The eccentric and compelling sculptures and wall reliefs of Swiss artist Valentin Carron take appropriation art in strange directions. Existing objects remain essentially intact, but the transformation in materials makes for surprising results.
Carron's debut exhibition at David Kordansky Gallery includes musical instruments -- three trumpets, two saxophones, a couple of French horns and a clarinet -- that have been squashed flat and cast in bronze. The patina is a weird, sickly pink flesh-color; hanging on gallery walls, the reliefs have the look of flayed skin.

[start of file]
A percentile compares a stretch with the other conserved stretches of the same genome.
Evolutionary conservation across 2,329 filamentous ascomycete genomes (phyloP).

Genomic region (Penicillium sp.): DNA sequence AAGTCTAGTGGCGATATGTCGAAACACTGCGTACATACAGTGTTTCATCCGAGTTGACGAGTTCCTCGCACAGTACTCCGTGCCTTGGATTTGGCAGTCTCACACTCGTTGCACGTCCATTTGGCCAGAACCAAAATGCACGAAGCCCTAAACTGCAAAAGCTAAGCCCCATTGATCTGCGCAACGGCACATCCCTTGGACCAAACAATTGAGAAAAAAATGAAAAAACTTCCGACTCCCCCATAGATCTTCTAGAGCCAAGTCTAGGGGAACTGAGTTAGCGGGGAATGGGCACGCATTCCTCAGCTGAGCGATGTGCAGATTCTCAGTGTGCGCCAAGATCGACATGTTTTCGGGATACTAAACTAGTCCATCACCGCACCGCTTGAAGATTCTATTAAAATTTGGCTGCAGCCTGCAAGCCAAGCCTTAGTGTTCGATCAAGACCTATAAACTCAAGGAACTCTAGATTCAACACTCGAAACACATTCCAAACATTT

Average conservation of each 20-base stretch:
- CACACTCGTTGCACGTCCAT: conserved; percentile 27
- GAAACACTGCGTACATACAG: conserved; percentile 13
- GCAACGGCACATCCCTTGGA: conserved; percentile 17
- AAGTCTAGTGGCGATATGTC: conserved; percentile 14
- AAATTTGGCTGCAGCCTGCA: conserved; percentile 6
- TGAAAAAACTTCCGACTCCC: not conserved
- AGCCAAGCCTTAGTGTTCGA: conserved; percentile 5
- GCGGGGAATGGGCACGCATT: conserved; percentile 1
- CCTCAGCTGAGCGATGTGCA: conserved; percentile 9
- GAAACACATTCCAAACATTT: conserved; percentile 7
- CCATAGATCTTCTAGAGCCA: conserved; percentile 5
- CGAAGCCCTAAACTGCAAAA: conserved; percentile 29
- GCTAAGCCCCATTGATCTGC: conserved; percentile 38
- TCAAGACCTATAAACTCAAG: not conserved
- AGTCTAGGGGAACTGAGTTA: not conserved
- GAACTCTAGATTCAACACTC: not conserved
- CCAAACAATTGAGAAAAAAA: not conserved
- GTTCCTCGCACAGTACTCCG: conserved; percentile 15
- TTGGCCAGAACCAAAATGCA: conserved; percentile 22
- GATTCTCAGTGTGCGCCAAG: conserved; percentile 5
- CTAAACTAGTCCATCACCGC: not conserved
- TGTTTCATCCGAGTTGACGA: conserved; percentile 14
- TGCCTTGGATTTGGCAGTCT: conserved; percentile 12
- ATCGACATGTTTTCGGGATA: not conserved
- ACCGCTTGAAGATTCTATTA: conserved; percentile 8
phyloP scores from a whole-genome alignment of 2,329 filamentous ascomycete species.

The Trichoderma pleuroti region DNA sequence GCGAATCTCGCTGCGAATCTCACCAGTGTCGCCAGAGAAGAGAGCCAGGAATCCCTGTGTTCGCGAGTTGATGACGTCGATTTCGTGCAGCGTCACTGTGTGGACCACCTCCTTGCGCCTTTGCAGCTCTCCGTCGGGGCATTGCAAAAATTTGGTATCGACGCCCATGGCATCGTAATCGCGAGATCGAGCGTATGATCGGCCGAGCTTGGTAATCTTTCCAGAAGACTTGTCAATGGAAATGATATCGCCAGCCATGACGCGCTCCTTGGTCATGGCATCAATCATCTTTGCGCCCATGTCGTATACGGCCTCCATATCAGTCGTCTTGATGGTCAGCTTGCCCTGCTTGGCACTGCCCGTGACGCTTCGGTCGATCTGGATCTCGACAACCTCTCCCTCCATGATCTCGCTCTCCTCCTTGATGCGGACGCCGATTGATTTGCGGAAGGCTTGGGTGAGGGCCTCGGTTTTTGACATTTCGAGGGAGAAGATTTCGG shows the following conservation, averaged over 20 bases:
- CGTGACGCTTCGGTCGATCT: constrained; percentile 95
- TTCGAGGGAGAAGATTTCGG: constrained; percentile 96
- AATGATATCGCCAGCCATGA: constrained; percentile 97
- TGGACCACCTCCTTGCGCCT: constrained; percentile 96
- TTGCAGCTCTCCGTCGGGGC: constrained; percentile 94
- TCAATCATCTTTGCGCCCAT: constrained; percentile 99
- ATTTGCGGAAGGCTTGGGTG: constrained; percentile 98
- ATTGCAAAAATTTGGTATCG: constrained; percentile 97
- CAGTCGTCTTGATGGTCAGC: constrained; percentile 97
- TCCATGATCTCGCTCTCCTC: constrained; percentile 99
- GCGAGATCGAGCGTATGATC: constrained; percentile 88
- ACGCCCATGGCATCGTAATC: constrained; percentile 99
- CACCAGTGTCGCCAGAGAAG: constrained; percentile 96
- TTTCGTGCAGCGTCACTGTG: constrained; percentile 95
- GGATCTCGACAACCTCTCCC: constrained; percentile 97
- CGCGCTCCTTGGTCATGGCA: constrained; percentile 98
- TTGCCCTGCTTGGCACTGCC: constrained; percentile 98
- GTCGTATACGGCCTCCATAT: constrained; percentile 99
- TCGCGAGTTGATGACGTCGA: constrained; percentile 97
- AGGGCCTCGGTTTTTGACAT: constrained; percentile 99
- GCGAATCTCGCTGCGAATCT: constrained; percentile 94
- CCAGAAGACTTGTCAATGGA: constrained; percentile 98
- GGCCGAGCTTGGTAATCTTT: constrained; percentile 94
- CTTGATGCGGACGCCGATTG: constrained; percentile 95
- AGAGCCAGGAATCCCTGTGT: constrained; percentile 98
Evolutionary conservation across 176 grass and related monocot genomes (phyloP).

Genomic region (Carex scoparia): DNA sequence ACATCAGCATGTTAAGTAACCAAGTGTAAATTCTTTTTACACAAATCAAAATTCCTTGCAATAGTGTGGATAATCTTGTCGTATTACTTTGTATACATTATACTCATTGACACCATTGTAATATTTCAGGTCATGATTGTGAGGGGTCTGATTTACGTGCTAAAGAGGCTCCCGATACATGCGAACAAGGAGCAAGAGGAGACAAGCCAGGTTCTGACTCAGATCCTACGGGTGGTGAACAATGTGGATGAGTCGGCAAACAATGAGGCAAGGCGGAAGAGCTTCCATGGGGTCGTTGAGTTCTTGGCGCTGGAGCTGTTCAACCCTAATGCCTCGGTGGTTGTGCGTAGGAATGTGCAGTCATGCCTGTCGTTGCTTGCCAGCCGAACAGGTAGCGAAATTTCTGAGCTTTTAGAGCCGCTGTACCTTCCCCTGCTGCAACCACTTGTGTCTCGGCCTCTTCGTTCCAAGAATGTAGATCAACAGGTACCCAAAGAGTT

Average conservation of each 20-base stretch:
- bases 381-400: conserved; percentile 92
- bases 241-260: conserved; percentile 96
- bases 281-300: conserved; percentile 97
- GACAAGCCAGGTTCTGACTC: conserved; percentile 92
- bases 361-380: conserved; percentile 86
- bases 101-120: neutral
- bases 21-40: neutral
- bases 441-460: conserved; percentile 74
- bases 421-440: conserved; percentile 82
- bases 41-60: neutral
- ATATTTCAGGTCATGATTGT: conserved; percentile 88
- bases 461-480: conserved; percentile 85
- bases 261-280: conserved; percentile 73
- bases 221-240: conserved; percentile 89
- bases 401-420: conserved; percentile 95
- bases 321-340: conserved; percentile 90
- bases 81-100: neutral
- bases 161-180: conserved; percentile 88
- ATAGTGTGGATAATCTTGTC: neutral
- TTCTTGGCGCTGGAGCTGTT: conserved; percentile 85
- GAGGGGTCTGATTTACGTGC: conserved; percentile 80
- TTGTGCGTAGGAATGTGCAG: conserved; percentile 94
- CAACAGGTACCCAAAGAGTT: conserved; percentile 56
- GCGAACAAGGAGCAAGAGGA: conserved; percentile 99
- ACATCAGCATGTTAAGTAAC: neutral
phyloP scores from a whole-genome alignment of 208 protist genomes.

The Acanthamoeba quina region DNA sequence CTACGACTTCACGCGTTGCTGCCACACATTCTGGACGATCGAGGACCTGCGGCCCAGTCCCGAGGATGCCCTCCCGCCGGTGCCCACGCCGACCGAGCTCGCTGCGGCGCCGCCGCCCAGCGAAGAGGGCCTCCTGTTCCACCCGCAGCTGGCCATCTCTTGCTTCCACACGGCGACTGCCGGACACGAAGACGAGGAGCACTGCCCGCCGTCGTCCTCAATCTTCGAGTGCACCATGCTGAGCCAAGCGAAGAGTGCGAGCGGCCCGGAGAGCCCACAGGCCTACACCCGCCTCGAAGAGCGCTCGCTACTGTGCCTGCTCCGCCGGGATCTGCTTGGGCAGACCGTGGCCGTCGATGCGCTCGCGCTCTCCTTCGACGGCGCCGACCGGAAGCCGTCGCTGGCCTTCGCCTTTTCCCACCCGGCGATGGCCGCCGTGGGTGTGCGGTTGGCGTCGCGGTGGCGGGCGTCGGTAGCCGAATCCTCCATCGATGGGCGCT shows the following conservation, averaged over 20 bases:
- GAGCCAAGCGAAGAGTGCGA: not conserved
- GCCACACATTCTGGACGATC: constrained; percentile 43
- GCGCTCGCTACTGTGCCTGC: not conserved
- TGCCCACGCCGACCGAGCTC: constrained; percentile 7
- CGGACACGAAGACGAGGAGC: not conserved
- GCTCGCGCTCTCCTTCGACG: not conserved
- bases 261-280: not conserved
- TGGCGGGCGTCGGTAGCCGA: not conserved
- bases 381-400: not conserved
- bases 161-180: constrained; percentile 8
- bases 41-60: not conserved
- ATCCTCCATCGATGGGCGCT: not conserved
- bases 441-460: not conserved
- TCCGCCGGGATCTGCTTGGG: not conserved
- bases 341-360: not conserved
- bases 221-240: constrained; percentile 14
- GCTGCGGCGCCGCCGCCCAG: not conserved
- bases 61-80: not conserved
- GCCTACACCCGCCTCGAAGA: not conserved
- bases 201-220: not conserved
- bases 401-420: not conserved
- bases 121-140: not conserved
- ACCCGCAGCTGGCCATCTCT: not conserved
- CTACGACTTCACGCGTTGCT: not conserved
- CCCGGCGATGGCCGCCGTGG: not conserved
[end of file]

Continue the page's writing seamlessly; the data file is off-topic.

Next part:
Look closely, and some of those walls are subtly upholstered in pinstripe shirt fabric. The room is sharply dressed.
In the center of the space, two sculptures duplicate midcentury stone carvings by Ödön Koch, a relatively obscure Swiss Constructivist artist. One is tall and rectilinear, the other squat; the latter work seems to mash together an ovoid, a cube and a pyramid -- geometries that reflect a utilitarian and idealizing Utopian spirit.
Carron's versions, however, are made from carefully painted, visually detectable fiberglass. They feel as if they might float in water. Like the musical instruments and the shirt cloth, the sculptural forms are empty husks. Nothing Utopian there.